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Baroness Berners: My Lords, I thank the Minister for that encouraging reply. I know that she is aware of the terrible legacy of a whole generation of black African education neglect. It has engendered so much poverty that only major initiatives can make any improvement to this appalling scenario and give some hope to the rising generation. Does the Minister agree that the main areas of concern are in pre-primary, primary and junior high school education? In order that the basic grounding can be set in place, what research have the Government carried out in rural areas to establish local needs? What monitoring is subsequently carried out to ensure that the funds are properly used?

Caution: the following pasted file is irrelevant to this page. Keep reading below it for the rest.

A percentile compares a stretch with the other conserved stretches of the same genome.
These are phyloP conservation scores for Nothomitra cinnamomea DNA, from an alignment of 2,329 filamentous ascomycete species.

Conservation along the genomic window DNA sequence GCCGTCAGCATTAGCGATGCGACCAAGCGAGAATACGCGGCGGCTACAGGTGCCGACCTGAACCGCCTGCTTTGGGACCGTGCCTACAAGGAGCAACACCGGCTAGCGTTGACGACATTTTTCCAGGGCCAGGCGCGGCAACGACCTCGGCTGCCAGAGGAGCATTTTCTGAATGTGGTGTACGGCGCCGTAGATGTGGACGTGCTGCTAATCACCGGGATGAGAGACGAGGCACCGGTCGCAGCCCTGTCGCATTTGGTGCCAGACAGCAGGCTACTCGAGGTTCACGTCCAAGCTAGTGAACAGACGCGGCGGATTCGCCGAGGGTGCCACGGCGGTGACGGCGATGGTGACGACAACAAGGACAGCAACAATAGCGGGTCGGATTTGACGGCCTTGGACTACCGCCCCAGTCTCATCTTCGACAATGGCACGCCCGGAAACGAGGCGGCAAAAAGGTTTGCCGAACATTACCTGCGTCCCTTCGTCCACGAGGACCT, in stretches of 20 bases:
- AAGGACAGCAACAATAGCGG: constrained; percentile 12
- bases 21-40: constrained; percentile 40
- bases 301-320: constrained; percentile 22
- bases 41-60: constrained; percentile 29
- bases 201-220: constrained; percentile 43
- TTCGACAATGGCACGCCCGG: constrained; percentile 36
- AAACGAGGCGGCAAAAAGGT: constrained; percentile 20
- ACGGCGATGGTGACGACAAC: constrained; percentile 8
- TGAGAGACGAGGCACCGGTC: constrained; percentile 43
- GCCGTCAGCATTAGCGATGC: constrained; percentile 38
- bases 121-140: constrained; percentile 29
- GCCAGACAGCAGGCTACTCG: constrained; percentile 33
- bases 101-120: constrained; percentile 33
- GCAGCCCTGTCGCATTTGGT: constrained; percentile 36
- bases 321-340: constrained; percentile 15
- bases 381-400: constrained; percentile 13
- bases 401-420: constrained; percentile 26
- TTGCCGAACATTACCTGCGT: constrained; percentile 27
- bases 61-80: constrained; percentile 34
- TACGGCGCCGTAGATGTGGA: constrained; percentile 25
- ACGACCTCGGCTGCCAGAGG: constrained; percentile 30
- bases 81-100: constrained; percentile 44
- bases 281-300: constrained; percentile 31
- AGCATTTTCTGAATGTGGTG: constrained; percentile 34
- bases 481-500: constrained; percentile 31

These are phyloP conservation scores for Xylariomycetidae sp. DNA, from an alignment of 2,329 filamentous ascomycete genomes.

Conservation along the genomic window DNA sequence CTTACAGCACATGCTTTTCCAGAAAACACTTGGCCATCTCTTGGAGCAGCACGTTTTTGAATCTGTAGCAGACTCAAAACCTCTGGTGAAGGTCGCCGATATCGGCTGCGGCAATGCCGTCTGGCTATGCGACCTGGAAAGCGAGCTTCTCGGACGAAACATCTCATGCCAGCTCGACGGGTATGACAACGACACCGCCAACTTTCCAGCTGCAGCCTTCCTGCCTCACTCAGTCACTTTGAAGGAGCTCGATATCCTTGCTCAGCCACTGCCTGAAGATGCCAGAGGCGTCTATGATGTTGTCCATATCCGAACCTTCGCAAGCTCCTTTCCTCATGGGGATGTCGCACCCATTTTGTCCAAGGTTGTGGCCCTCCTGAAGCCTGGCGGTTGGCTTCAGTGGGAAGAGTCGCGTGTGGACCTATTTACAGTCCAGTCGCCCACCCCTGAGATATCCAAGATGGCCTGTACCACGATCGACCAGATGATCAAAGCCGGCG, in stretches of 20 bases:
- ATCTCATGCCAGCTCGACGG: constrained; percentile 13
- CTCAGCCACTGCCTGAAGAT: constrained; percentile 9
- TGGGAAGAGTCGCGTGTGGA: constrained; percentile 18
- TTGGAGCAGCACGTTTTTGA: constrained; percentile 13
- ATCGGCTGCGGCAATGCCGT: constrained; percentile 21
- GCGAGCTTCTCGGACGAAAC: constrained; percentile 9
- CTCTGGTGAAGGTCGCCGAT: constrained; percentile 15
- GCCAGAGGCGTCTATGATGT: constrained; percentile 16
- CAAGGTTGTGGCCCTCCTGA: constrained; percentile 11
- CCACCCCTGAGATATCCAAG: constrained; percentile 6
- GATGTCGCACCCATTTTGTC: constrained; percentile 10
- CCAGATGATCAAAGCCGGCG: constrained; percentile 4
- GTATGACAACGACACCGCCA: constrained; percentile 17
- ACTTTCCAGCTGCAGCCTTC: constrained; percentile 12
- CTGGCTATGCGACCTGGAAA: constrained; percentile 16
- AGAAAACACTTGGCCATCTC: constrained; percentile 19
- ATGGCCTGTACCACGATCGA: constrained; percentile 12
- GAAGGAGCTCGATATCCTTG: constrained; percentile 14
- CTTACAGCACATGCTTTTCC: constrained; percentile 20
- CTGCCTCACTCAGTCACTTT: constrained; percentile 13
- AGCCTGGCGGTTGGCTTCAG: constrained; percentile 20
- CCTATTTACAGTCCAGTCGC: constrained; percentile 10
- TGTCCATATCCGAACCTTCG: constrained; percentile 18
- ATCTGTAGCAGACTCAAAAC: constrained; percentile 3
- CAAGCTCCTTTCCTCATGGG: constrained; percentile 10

Baroness Amos: My Lords, I agree with the noble Baroness that apartheid has left a terrible legacy in South Africa. The main areas of our programme cross all sectors of education, including adult education. A considerable amount of work has been done at local level, particularly in some of the poorest provinces of South Africa, with local NGOs and provincial government, as well as with national government, to identify the priority areas in different provinces. I will be happy to write to the noble Baroness to explain some of the detail of that work. As far as concerns monitoring, we always set monitoring in place when we support any project. We are helping the South African Government to develop better performance indicators for the work they are doing in this area.